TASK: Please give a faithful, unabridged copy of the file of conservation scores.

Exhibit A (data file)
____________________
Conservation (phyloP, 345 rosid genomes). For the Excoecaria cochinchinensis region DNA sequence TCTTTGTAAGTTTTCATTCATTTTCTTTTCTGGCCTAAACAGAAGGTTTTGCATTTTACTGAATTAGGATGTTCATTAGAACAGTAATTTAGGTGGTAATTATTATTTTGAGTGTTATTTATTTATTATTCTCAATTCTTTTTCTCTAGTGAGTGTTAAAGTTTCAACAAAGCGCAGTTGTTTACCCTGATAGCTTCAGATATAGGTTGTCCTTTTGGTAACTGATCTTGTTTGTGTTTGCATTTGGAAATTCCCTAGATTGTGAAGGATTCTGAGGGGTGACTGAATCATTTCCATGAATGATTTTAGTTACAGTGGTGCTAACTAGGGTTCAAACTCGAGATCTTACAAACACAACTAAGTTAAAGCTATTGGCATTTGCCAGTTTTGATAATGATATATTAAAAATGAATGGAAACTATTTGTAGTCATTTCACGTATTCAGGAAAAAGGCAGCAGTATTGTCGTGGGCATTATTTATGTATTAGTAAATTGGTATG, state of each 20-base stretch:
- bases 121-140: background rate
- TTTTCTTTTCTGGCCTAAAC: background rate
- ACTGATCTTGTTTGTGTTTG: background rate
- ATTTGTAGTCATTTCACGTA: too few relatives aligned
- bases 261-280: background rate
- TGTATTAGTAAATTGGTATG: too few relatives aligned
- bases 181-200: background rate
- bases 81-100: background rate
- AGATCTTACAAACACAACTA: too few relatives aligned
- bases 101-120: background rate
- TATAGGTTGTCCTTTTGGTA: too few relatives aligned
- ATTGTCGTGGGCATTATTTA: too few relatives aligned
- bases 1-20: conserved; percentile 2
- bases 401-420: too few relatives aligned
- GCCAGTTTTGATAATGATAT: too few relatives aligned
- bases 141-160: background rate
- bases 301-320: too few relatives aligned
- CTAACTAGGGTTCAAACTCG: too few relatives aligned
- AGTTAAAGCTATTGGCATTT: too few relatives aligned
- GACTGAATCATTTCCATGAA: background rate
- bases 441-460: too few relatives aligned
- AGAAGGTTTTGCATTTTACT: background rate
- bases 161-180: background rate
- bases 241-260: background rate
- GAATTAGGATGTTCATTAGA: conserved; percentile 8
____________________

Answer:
Conservation (phyloP, 345 rosid genomes). For the Excoecaria cochinchinensis region DNA sequence TCTTTGTAAGTTTTCATTCATTTTCTTTTCTGGCCTAAACAGAAGGTTTTGCATTTTACTGAATTAGGATGTTCATTAGAACAGTAATTTAGGTGGTAATTATTATTTTGAGTGTTATTTATTTATTATTCTCAATTCTTTTTCTCTAGTGAGTGTTAAAGTTTCAACAAAGCGCAGTTGTTTACCCTGATAGCTTCAGATATAGGTTGTCCTTTTGGTAACTGATCTTGTTTGTGTTTGCATTTGGAAATTCCCTAGATTGTGAAGGATTCTGAGGGGTGACTGAATCATTTCCATGAATGATTTTAGTTACAGTGGTGCTAACTAGGGTTCAAACTCGAGATCTTACAAACACAACTAAGTTAAAGCTATTGGCATTTGCCAGTTTTGATAATGATATATTAAAAATGAATGGAAACTATTTGTAGTCATTTCACGTATTCAGGAAAAAGGCAGCAGTATTGTCGTGGGCATTATTTATGTATTAGTAAATTGGTATG, state of each 20-base stretch:
- bases 121-140: background rate
- TTTTCTTTTCTGGCCTAAAC: background rate
- ACTGATCTTGTTTGTGTTTG: background rate
- ATTTGTAGTCATTTCACGTA: too few relatives aligned
- bases 261-280: background rate
- TGTATTAGTAAATTGGTATG: too few relatives aligned
- bases 181-200: background rate
- bases 81-100: background rate
- AGATCTTACAAACACAACTA: too few relatives aligned
- bases 101-120: background rate
- TATAGGTTGTCCTTTTGGTA: too few relatives aligned
- ATTGTCGTGGGCATTATTTA: too few relatives aligned
- bases 1-20: conserved; percentile 2
- bases 401-420: too few relatives aligned
- GCCAGTTTTGATAATGATAT: too few relatives aligned
- bases 141-160: background rate
- bases 301-320: too few relatives aligned
- CTAACTAGGGTTCAAACTCG: too few relatives aligned
- AGTTAAAGCTATTGGCATTT: too few relatives aligned
- GACTGAATCATTTCCATGAA: background rate
- bases 441-460: too few relatives aligned
- AGAAGGTTTTGCATTTTACT: background rate
- bases 161-180: background rate
- bases 241-260: background rate
- GAATTAGGATGTTCATTAGA: conserved; percentile 8